Civilisation is fragile — the insight of John Maynard Keynes

“We were not aware that civilisation was a thin and precarious crust.” So said John Maynard Keynes, the twentieth century’s most famous economist and one of its greatest thinkers. During the 1920s and 30s, as the world lurched between crises, and democracy itself was in peril, he tried to find a way to prevent the collapse into the abyss. Watching the almost unimaginable scenes from the Capitol on 6 January, his words kept coming back to mind.

Keynes — Maynard, as his friends called him — grew up in an apparent golden age. In the Edwardian summer, he led a gilded existence of house parties, Cambridge punting trips, intellectual discussion clubs, and writing treatises on such arcane matters as the nature of probability. He was part of the artistic and literary Bloomsbury Group, whose members included Virginia Woolf, and his treasured values were those of the philosopher G.E.Moore: “the pleasures of human intercourse and the enjoyment of beautiful objects”.

Or to put it another way, art and friendship.

His friends’ blithe acceptance of continued peace and prosperity was not dissimilar to that which followed the end of the Cold War. Then, in a bestselling book “The End of History”, Francis Fukuyama heralded the “universalisation of Western liberal democracy as the final form of human government”. But in both the 20th and 21st centuries, the assumption was wrong.

Keynes’ world shattered in 1914. Not only did he lose many friends in the trenches of World War I, but he left the cloisters of his Cambridge College to serve the UK government, keeping the British war effort afloat. This task blighted him in the eyes of his Bloomsbury friends, mostly pacifists, and caused many struggles with his own conscience. His inner tension finally came to a head at the Paris Peace Conference, where his conviction that the victors were drawing up a disastrous and vengeful settlement led him to walk out on the UK government.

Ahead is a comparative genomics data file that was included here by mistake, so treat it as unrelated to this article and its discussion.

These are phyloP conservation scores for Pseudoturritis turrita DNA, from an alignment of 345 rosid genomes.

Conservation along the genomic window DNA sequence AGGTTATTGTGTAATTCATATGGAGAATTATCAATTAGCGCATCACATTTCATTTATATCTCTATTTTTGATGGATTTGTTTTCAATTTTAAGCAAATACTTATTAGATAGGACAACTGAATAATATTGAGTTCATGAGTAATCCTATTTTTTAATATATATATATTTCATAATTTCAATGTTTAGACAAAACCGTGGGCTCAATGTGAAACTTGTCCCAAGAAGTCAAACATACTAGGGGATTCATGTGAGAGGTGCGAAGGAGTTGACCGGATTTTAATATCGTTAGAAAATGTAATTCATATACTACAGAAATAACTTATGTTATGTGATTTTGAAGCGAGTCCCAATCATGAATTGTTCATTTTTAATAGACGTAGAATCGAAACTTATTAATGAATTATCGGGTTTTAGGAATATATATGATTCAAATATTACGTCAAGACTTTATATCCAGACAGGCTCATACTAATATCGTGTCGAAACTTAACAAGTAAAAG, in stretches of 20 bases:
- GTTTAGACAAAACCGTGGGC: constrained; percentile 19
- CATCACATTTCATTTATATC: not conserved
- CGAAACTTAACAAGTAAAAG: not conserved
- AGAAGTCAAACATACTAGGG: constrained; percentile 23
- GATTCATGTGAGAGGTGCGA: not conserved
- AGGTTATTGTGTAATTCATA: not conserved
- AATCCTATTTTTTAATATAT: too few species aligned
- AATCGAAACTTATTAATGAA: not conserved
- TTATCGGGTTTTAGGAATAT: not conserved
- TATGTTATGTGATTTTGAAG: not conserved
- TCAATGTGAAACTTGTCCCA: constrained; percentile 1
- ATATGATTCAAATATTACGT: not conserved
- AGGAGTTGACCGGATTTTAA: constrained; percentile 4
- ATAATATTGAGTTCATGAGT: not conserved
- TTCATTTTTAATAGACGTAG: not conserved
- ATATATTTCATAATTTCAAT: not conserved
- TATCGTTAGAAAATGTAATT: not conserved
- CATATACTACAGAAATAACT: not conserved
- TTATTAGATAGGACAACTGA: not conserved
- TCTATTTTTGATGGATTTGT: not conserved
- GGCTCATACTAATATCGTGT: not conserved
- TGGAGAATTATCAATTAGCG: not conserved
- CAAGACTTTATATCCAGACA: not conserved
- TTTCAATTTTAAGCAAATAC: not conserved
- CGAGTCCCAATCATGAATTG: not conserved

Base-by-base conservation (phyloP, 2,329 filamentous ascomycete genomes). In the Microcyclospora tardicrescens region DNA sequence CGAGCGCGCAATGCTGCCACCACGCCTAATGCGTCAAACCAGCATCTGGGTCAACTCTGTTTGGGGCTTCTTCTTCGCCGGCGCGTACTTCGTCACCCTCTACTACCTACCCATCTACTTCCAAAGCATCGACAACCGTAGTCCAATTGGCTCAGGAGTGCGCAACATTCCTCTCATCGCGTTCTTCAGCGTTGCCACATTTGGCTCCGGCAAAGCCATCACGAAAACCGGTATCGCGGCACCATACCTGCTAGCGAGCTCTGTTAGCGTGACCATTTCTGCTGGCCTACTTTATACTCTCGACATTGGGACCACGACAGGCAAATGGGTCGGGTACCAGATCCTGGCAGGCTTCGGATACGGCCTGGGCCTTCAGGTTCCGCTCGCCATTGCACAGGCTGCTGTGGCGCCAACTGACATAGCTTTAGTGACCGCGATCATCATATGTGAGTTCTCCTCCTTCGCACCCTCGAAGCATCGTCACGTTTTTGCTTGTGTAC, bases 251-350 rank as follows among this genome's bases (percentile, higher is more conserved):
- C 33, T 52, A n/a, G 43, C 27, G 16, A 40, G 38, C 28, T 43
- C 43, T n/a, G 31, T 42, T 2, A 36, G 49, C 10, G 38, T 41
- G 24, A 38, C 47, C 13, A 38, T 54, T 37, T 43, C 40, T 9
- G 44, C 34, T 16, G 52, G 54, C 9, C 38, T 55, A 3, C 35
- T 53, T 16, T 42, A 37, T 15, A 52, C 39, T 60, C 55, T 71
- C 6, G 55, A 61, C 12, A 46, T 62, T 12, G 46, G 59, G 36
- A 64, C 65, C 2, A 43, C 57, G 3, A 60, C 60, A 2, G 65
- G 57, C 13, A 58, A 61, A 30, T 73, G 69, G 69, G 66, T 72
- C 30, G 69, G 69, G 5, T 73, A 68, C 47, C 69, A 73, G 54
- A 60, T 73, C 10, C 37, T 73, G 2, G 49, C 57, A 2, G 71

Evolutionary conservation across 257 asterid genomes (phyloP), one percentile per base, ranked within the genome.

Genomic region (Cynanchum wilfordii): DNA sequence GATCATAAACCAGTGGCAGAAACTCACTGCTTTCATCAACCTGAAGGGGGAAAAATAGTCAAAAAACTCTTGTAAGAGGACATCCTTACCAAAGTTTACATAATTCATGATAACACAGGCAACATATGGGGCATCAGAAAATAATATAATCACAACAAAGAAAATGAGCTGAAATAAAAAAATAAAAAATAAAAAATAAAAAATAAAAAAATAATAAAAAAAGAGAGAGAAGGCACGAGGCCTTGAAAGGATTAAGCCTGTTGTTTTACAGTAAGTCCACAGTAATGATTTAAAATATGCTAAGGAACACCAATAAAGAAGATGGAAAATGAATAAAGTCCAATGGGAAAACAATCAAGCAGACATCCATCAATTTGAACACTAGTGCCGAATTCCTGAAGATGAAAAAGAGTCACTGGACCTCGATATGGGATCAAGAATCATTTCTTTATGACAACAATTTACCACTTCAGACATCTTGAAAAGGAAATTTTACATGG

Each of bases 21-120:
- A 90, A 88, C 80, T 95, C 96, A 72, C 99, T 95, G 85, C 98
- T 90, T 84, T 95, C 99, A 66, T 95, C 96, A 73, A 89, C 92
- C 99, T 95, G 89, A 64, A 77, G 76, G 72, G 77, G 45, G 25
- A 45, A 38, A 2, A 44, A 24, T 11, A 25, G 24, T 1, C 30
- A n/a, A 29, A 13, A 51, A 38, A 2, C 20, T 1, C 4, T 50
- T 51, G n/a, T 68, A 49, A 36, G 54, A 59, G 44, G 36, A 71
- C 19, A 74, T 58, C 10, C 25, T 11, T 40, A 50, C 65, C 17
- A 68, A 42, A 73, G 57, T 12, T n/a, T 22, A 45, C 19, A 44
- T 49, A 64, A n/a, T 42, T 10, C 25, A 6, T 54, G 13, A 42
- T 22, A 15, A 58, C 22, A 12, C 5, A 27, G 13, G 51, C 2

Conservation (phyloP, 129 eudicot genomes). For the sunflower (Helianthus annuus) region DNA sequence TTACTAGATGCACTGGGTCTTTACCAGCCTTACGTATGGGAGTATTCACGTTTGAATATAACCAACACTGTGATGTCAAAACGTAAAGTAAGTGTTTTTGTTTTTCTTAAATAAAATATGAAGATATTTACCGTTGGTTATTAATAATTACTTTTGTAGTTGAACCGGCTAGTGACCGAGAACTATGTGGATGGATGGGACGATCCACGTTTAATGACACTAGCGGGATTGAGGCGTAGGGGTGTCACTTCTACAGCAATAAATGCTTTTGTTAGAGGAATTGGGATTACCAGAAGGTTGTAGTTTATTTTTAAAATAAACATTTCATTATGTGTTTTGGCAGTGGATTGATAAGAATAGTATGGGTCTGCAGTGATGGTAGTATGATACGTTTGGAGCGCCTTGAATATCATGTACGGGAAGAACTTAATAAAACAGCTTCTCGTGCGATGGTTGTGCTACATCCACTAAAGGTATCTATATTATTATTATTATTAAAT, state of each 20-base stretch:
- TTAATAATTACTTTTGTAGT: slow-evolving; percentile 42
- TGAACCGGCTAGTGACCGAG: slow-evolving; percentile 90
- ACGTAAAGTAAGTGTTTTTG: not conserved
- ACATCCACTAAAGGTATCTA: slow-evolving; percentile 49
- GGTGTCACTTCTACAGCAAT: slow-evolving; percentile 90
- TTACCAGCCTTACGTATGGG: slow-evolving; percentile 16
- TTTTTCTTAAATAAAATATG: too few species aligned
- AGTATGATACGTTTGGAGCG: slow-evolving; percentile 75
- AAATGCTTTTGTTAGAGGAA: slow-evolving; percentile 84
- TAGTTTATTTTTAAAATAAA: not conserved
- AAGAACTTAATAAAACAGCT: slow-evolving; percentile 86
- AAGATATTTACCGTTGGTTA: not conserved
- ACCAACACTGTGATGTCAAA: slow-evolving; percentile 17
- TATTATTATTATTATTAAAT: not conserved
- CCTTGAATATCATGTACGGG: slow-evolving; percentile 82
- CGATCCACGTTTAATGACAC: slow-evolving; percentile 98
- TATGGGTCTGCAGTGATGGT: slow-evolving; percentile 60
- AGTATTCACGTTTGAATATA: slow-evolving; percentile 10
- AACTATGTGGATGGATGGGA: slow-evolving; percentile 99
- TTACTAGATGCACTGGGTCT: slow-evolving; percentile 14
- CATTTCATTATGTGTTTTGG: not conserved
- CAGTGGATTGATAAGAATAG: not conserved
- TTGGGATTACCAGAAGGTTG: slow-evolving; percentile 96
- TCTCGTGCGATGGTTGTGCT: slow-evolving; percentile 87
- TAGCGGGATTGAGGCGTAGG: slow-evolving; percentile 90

The bitter years that followed painfully mirror our own. A global pandemic (Spanish flu). Financial chaos and debt crises. Europe fragmenting. Inequality and unemployment in Britain, and a population increasingly divided from the elites. A financial melt down (the Wall Street Crash of 1929) with long repercussions (the Great Depression) and a resulting lurch into political polarization (Bolshevism versus Fascism). Followed by the disaster of World War II.

The Burning Reichstag, 1933
The Reichstag burns, 1933

In our own century, the complacency was also soon shattered.

In the mess, Keynes’ insight was the need to get the economics right. Political institutions, civilisation itself, could not be relied on if the “economic juggernaut” was allowed to wreak havoc with ordinary peoples’ livelihoods and destroy their way of life. While bankers worshipped out-dated orthodoxies — free markets, the gold standard and laissez-faire — Keynes argued that drastic action was needed. When markets could not provide, the government must step in. Work must be created. Investment in houses, transport, energy infrastructure, even national parks could all be used to create prosperity and decent jobs.

Today, the advocates of a Green New Deal are arguing the same thing.

Keynes often felt that he was croaking like Cassandra, the ignored and ill-fated prophet of the Trojan War. But after World War II, his ideas became — for a while — the basis of a new, stable and prosperous world order. He did not live to see it. But he was optimistic. In Economic Possibilities for our Grandchildren, he envisaged a time in which, released from economic imperatives, the ultimate goal of economics — a better world — would be fulfilled.

That project is still in progress.

My novel, Mr Keynes’ Revolution, is based around the extraordinary life of John Maynard Keynes.

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